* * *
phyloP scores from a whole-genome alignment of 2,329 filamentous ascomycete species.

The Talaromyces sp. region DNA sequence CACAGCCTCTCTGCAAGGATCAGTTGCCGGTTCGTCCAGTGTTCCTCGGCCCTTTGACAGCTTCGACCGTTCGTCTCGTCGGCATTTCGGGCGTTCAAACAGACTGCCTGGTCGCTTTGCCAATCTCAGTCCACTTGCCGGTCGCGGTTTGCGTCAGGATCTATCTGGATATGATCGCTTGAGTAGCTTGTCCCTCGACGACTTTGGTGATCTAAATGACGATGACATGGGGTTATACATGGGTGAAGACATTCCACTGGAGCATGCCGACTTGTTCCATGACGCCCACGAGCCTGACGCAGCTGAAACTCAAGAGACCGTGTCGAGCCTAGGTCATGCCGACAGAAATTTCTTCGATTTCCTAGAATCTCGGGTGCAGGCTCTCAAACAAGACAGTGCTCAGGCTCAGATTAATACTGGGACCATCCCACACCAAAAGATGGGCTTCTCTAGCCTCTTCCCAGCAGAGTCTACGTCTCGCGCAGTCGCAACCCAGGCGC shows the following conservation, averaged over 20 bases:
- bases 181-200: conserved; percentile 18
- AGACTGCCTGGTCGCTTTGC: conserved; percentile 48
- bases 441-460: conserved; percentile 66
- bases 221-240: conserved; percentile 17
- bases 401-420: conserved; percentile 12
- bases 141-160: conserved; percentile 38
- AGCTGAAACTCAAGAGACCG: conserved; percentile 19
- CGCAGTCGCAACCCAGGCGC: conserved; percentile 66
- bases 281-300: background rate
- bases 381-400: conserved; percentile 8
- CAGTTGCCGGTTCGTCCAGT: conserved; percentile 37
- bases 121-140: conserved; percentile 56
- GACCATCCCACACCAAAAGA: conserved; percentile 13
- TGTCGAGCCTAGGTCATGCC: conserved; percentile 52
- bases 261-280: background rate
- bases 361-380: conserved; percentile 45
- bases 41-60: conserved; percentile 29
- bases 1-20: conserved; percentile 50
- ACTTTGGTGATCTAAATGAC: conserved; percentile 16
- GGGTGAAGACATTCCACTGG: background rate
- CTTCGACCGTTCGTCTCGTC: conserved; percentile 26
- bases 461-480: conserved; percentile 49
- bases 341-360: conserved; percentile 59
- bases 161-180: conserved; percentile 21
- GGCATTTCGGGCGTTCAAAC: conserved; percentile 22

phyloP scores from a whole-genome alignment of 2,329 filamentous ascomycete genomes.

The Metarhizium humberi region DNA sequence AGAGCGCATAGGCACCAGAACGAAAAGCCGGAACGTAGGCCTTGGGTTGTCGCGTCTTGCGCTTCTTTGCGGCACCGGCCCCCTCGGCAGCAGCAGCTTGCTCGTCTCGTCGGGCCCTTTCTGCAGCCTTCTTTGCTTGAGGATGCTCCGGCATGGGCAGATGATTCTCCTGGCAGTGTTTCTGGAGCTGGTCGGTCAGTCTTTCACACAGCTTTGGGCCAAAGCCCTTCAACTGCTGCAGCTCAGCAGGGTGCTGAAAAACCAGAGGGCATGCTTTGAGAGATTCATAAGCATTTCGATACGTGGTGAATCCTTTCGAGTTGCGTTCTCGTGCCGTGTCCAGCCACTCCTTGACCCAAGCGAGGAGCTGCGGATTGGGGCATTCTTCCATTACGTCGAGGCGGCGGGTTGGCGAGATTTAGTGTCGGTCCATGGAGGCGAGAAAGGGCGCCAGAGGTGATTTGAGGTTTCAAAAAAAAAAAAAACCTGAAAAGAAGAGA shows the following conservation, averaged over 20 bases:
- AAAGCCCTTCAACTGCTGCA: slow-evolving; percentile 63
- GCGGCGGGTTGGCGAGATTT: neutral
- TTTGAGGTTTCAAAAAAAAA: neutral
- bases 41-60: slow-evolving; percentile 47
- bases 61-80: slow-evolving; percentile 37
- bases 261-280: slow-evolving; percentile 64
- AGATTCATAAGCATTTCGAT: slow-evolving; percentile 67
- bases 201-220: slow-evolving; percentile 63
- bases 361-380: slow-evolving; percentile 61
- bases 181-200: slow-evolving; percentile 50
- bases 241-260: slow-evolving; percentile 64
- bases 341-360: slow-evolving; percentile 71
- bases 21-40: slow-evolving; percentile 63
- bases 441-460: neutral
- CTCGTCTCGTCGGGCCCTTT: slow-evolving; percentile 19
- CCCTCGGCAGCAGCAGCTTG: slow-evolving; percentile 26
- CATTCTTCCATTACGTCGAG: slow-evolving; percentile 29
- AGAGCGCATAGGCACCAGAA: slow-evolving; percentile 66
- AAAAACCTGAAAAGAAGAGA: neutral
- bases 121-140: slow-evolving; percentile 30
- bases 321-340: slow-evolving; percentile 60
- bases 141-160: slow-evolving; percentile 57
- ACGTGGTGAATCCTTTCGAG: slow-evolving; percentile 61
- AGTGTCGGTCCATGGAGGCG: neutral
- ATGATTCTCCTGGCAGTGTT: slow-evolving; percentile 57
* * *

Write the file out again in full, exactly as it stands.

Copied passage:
phyloP scores from a whole-genome alignment of 2,329 filamentous ascomycete species.

The Talaromyces sp. region DNA sequence CACAGCCTCTCTGCAAGGATCAGTTGCCGGTTCGTCCAGTGTTCCTCGGCCCTTTGACAGCTTCGACCGTTCGTCTCGTCGGCATTTCGGGCGTTCAAACAGACTGCCTGGTCGCTTTGCCAATCTCAGTCCACTTGCCGGTCGCGGTTTGCGTCAGGATCTATCTGGATATGATCGCTTGAGTAGCTTGTCCCTCGACGACTTTGGTGATCTAAATGACGATGACATGGGGTTATACATGGGTGAAGACATTCCACTGGAGCATGCCGACTTGTTCCATGACGCCCACGAGCCTGACGCAGCTGAAACTCAAGAGACCGTGTCGAGCCTAGGTCATGCCGACAGAAATTTCTTCGATTTCCTAGAATCTCGGGTGCAGGCTCTCAAACAAGACAGTGCTCAGGCTCAGATTAATACTGGGACCATCCCACACCAAAAGATGGGCTTCTCTAGCCTCTTCCCAGCAGAGTCTACGTCTCGCGCAGTCGCAACCCAGGCGC shows the following conservation, averaged over 20 bases:
- bases 181-200: conserved; percentile 18
- AGACTGCCTGGTCGCTTTGC: conserved; percentile 48
- bases 441-460: conserved; percentile 66
- bases 221-240: conserved; percentile 17
- bases 401-420: conserved; percentile 12
- bases 141-160: conserved; percentile 38
- AGCTGAAACTCAAGAGACCG: conserved; percentile 19
- CGCAGTCGCAACCCAGGCGC: conserved; percentile 66
- bases 281-300: background rate
- bases 381-400: conserved; percentile 8
- CAGTTGCCGGTTCGTCCAGT: conserved; percentile 37
- bases 121-140: conserved; percentile 56
- GACCATCCCACACCAAAAGA: conserved; percentile 13
- TGTCGAGCCTAGGTCATGCC: conserved; percentile 52
- bases 261-280: background rate
- bases 361-380: conserved; percentile 45
- bases 41-60: conserved; percentile 29
- bases 1-20: conserved; percentile 50
- ACTTTGGTGATCTAAATGAC: conserved; percentile 16
- GGGTGAAGACATTCCACTGG: background rate
- CTTCGACCGTTCGTCTCGTC: conserved; percentile 26
- bases 461-480: conserved; percentile 49
- bases 341-360: conserved; percentile 59
- bases 161-180: conserved; percentile 21
- GGCATTTCGGGCGTTCAAAC: conserved; percentile 22

phyloP scores from a whole-genome alignment of 2,329 filamentous ascomycete genomes.

The Metarhizium humberi region DNA sequence AGAGCGCATAGGCACCAGAACGAAAAGCCGGAACGTAGGCCTTGGGTTGTCGCGTCTTGCGCTTCTTTGCGGCACCGGCCCCCTCGGCAGCAGCAGCTTGCTCGTCTCGTCGGGCCCTTTCTGCAGCCTTCTTTGCTTGAGGATGCTCCGGCATGGGCAGATGATTCTCCTGGCAGTGTTTCTGGAGCTGGTCGGTCAGTCTTTCACACAGCTTTGGGCCAAAGCCCTTCAACTGCTGCAGCTCAGCAGGGTGCTGAAAAACCAGAGGGCATGCTTTGAGAGATTCATAAGCATTTCGATACGTGGTGAATCCTTTCGAGTTGCGTTCTCGTGCCGTGTCCAGCCACTCCTTGACCCAAGCGAGGAGCTGCGGATTGGGGCATTCTTCCATTACGTCGAGGCGGCGGGTTGGCGAGATTTAGTGTCGGTCCATGGAGGCGAGAAAGGGCGCCAGAGGTGATTTGAGGTTTCAAAAAAAAAAAAAACCTGAAAAGAAGAGA shows the following conservation, averaged over 20 bases:
- AAAGCCCTTCAACTGCTGCA: slow-evolving; percentile 63
- GCGGCGGGTTGGCGAGATTT: neutral
- TTTGAGGTTTCAAAAAAAAA: neutral
- bases 41-60: slow-evolving; percentile 47
- bases 61-80: slow-evolving; percentile 37
- bases 261-280: slow-evolving; percentile 64
- AGATTCATAAGCATTTCGAT: slow-evolving; percentile 67
- bases 201-220: slow-evolving; percentile 63
- bases 361-380: slow-evolving; percentile 61
- bases 181-200: slow-evolving; percentile 50
- bases 241-260: slow-evolving; percentile 64
- bases 341-360: slow-evolving; percentile 71
- bases 21-40: slow-evolving; percentile 63
- bases 441-460: neutral
- CTCGTCTCGTCGGGCCCTTT: slow-evolving; percentile 19
- CCCTCGGCAGCAGCAGCTTG: slow-evolving; percentile 26
- CATTCTTCCATTACGTCGAG: slow-evolving; percentile 29
- AGAGCGCATAGGCACCAGAA: slow-evolving; percentile 66
- AAAAACCTGAAAAGAAGAGA: neutral
- bases 121-140: slow-evolving; percentile 30
- bases 321-340: slow-evolving; percentile 60
- bases 141-160: slow-evolving; percentile 57
- ACGTGGTGAATCCTTTCGAG: slow-evolving; percentile 61
- AGTGTCGGTCCATGGAGGCG: neutral
- ATGATTCTCCTGGCAGTGTT: slow-evolving; percentile 57